Just as the children’s table knew that those who started at its side eventually had to leave, it also knew that most seated at the big table would return to it when they had unfolded sufficiently and were ready to reignite the spark of their inner child. It always had a chair waiting at its place of honor for the next in line. And that one never failed to show up with laughing eyes and a giggle. For some, it happened overnight. For others, it took nearly forever. Yet, each could be counted on to eventually find his or her way back.
On this day, like all other days, those who sat at the two tables in the Cosmic Grill’s vast banquet room eventually ate their fill of all that had been served up to their plates and minds. When they were done, children and adults alike pushed themselves away from the tables and headed back outside to their home worlds.
Finally, only the two tables remained sitting alone together in the dimming light. The great mahogany quietly slipped from beneath the weight of its ornate covers and heavy glosses to expose its softly dented exterior. No longer the showy master of ceremonies, this faithful old servant’s majestic legs were bruised and aching. With a slight shiver, it reached up and pulled on the comfortable worn and tattered red plaid tablecloth it kept hanging from a hook behind the banquet room mirror.
Starlight poured softly into the room. And as it did, the children’s table - still clothed in its own red plaid cover, curled up next to the big table to share all it had heard. The adult table laughed softly at the children’s stories. There was a time, so very long ago, when it had dreamed of being a children’s table. That, however, was never meant to be. Yet, this was almost as good. It reached down and patted the little one gently, before sending it off to sleep.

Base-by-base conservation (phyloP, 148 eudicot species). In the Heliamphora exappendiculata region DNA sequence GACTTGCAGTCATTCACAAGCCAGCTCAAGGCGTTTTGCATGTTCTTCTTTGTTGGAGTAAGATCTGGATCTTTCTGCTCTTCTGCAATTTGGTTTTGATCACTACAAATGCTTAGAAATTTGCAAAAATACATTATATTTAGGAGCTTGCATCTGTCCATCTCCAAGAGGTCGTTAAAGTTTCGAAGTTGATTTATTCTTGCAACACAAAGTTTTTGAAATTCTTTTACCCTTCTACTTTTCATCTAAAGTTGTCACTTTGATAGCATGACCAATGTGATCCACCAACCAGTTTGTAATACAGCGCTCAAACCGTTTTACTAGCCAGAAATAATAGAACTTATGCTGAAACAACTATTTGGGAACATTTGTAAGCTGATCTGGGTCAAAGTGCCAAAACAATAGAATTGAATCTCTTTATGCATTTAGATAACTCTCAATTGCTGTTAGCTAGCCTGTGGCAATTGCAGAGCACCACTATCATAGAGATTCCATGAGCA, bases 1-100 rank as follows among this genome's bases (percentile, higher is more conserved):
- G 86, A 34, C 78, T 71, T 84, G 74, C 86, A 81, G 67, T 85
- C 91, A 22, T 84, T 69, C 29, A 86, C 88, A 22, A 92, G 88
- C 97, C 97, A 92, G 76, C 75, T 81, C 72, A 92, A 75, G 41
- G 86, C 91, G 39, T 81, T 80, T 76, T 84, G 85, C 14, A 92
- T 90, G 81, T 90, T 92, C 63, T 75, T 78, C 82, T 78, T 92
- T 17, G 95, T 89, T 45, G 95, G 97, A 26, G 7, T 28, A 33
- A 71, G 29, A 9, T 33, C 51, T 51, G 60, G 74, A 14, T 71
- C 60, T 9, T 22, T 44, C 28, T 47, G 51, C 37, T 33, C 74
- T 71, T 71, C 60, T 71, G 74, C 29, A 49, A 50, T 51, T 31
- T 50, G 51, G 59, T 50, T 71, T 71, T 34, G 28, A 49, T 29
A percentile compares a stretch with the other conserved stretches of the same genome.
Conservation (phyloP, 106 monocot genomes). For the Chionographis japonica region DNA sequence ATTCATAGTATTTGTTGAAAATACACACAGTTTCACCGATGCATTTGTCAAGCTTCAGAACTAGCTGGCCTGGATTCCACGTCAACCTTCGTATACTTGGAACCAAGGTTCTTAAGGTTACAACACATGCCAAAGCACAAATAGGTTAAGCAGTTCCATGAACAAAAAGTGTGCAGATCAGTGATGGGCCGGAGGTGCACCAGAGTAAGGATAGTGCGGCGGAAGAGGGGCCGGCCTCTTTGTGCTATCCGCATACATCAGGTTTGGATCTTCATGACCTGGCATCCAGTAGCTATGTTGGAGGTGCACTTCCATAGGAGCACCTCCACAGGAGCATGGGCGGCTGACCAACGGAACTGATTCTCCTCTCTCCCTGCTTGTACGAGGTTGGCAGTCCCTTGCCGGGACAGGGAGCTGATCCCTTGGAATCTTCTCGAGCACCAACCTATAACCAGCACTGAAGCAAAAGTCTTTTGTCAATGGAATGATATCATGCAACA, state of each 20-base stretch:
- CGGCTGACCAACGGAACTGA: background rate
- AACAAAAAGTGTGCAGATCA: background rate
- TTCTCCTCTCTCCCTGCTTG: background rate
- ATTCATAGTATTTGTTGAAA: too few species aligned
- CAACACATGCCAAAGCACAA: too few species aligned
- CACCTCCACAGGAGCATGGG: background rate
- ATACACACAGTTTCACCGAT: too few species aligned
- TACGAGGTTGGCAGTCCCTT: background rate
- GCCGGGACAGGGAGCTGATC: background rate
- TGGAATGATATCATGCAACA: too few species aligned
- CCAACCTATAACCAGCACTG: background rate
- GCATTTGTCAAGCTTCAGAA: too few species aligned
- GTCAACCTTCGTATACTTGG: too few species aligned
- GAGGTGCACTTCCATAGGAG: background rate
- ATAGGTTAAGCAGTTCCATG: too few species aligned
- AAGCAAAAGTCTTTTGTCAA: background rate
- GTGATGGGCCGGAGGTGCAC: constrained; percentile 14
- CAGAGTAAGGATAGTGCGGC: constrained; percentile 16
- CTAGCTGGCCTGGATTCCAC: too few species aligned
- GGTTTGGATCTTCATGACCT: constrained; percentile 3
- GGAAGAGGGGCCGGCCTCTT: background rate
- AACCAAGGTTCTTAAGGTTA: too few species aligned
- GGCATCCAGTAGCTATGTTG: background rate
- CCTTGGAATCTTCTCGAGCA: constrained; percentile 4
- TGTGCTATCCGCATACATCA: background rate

Thinking back through the long day, the adult table felt bone weary from listening to too many adult tales of failure, finance, pain, and destruction. Then again, a job was a job. It leaned back into itself and closed its eyes. Dreams would soon come, dreams born not of the hard and hurtful stories of its day, but of the stories shared from the children’s table - fanciful stories of princes and bears and witches and puppies.
It smiled ever so slightly as sleep tucked its blanket snugly around them both. Strange, but once all the fancy coverings and ornamentation were gone from the outside, the two tables were far more alike than different. Both were children at heart.